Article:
Abstract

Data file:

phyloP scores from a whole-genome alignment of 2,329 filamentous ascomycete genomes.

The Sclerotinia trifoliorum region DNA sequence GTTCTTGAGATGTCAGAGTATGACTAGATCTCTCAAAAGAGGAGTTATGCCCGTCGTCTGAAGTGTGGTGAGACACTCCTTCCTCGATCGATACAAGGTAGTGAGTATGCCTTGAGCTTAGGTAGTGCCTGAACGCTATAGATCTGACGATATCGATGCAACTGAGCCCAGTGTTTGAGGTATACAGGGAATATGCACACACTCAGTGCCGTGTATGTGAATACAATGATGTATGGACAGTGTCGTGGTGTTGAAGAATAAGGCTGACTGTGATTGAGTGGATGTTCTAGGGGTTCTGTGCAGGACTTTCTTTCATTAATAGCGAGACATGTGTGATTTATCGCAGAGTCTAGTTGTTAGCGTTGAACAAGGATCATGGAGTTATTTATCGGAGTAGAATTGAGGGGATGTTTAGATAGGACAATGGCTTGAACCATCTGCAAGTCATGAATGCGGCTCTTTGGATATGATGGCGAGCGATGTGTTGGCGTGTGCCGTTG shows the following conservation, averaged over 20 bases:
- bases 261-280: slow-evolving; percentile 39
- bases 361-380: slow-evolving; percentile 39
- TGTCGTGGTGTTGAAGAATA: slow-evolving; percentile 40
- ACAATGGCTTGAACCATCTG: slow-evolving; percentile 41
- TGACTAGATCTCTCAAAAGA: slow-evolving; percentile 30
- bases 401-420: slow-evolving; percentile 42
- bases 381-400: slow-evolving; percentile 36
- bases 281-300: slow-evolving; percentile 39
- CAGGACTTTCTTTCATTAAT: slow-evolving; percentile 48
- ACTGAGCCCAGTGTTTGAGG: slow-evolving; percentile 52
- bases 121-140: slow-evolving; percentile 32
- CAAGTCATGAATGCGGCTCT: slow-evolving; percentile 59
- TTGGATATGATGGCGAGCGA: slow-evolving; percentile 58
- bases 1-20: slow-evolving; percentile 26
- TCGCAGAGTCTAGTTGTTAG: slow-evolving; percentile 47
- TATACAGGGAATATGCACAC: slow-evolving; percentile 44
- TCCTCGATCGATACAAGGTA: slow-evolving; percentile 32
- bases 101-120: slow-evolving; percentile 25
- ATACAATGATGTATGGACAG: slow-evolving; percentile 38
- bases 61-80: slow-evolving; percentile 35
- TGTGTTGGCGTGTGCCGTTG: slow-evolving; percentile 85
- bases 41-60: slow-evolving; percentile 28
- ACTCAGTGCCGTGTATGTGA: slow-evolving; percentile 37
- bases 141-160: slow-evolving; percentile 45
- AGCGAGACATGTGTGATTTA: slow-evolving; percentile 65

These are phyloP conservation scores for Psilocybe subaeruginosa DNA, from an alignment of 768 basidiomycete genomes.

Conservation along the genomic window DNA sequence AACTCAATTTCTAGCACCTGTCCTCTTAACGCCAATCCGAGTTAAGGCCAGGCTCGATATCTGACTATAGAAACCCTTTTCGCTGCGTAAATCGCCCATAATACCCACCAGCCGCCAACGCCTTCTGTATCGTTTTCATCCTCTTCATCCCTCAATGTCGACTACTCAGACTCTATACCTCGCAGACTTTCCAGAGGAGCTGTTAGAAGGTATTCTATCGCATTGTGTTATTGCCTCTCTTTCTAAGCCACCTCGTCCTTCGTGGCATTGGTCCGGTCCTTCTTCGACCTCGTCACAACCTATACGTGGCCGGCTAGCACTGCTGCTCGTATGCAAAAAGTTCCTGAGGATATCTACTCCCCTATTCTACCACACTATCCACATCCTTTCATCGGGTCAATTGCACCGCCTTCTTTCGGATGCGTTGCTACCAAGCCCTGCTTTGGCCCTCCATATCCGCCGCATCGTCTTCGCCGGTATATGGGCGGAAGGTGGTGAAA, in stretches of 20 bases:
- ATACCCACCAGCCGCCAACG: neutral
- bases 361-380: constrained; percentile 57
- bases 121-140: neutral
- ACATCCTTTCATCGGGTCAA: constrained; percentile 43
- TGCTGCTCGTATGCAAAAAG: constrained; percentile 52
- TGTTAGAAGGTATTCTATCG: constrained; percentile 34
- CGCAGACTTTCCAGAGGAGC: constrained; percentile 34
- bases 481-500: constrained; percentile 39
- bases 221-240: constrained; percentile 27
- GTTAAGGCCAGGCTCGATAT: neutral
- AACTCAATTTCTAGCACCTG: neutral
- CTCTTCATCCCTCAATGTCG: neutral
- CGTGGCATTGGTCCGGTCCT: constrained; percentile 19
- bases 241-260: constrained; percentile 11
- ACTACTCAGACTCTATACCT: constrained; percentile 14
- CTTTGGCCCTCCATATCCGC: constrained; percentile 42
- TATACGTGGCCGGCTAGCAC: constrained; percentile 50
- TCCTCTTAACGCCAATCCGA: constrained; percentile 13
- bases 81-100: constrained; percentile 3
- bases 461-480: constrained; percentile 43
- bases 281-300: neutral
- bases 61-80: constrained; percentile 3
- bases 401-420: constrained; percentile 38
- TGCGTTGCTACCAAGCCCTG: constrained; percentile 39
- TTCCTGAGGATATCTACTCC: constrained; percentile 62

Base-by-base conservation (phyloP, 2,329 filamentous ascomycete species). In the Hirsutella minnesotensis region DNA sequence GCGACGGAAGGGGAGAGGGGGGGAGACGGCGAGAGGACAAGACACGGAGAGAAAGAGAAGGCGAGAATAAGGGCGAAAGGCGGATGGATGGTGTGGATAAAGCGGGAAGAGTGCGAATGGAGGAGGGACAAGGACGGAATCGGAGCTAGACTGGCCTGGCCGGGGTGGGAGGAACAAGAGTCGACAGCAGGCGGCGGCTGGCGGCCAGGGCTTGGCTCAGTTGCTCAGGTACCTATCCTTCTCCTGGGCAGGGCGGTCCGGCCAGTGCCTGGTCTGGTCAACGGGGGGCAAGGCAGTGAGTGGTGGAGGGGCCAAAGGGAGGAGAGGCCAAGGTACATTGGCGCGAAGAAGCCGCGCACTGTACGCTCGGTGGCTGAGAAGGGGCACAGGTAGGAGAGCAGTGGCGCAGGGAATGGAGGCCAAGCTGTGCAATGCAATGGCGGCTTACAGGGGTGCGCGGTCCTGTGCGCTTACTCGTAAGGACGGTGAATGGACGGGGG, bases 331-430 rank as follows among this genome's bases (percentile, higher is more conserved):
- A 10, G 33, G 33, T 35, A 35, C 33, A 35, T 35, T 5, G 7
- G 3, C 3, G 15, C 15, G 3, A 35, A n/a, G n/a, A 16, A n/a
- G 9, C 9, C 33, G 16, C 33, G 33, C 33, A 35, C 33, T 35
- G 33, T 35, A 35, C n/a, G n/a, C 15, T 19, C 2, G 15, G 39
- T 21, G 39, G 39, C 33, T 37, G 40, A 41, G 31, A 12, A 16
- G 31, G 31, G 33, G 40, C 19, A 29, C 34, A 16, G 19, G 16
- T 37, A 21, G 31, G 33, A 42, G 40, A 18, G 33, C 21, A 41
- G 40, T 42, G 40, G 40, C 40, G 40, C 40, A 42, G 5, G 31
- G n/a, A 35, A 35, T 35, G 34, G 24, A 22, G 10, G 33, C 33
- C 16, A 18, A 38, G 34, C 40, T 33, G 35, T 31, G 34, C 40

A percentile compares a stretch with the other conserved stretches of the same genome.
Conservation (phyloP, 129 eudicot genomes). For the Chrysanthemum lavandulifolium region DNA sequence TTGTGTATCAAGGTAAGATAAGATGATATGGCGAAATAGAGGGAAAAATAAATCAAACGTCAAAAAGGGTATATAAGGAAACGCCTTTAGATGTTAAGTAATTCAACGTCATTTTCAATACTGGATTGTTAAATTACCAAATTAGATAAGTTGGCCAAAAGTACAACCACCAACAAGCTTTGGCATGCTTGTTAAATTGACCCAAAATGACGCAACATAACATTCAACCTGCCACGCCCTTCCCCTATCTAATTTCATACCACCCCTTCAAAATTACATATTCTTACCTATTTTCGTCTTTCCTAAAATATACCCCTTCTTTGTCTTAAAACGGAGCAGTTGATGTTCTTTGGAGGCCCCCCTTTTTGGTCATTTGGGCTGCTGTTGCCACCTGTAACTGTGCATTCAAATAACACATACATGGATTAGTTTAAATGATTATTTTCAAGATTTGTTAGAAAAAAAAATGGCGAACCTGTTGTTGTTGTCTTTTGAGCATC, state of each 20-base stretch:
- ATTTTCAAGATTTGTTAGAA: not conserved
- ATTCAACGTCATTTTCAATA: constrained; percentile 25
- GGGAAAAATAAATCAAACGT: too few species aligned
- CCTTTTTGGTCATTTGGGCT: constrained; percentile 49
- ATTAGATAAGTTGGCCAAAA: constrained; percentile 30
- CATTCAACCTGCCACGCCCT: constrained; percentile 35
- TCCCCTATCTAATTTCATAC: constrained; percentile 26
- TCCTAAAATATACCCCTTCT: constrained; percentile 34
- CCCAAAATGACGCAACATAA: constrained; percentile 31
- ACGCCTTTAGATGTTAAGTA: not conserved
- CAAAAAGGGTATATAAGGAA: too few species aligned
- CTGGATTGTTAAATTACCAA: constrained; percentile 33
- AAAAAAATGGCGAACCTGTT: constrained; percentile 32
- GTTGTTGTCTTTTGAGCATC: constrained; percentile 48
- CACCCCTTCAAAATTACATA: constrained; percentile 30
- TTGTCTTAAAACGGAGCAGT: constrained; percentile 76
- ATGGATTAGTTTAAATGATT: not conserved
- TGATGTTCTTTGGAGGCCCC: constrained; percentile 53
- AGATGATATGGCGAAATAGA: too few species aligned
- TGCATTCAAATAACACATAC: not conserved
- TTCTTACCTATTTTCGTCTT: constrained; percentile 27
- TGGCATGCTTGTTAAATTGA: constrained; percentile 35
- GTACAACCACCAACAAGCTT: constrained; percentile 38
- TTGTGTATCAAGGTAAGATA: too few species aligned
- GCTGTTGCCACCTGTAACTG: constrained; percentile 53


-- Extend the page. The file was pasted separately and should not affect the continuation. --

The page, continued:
Previous observations by the Spirit rover in Gusev crater revealed a suite of rocks dubbed Wishstone and Watchtower Class in which the parent lithology and daughter products of a distinctive style of aqueous alteration are evident. Results from Spirit’s Miniature Thermal Emission Spectrometer (Mini-TES; ~2000–340 cm−1) were compromised by dust contamination of one of the instrument’s mirrors, for which a correction has since been developed. Now we have documented nearly 200 examples of rocks encompassing the span of alteration from Wishstone Class, which spectrally resemble minimally altered plagioclase-phyric basalt, to the most altered Watchtower Class. Among them is a rock dubbed Bruce that may be a previously unrecognized alteration spectral end-member. We employed factor analysis/target transformation and linear least-squares modeling to investigate the spectral characteristics and mineralogy of these rocks. Our results amplify those of a prior preliminary analysis showing that alteration produced a material resembling basaltic glass that masks the spectral features of plagioclase. The association of this amorphous silicate component with a ferric iron nanophase oxide phase identified via Spirit’s Mössbauer spectrometer is now clearly shown by our data, further characterizing the distinctive mineralogic expression of the alteration. These components and the absence of any recognizable secondary silicates or opaline silica may be an expression of alteration in the extreme aridity and cold of the martian environment. Similar mineralogic characteristics of soil measured with the CheMin X-ray diffraction instrument on the Curiosity rover in Gale crater may be an indication that this alteration process is widespread on Mars.

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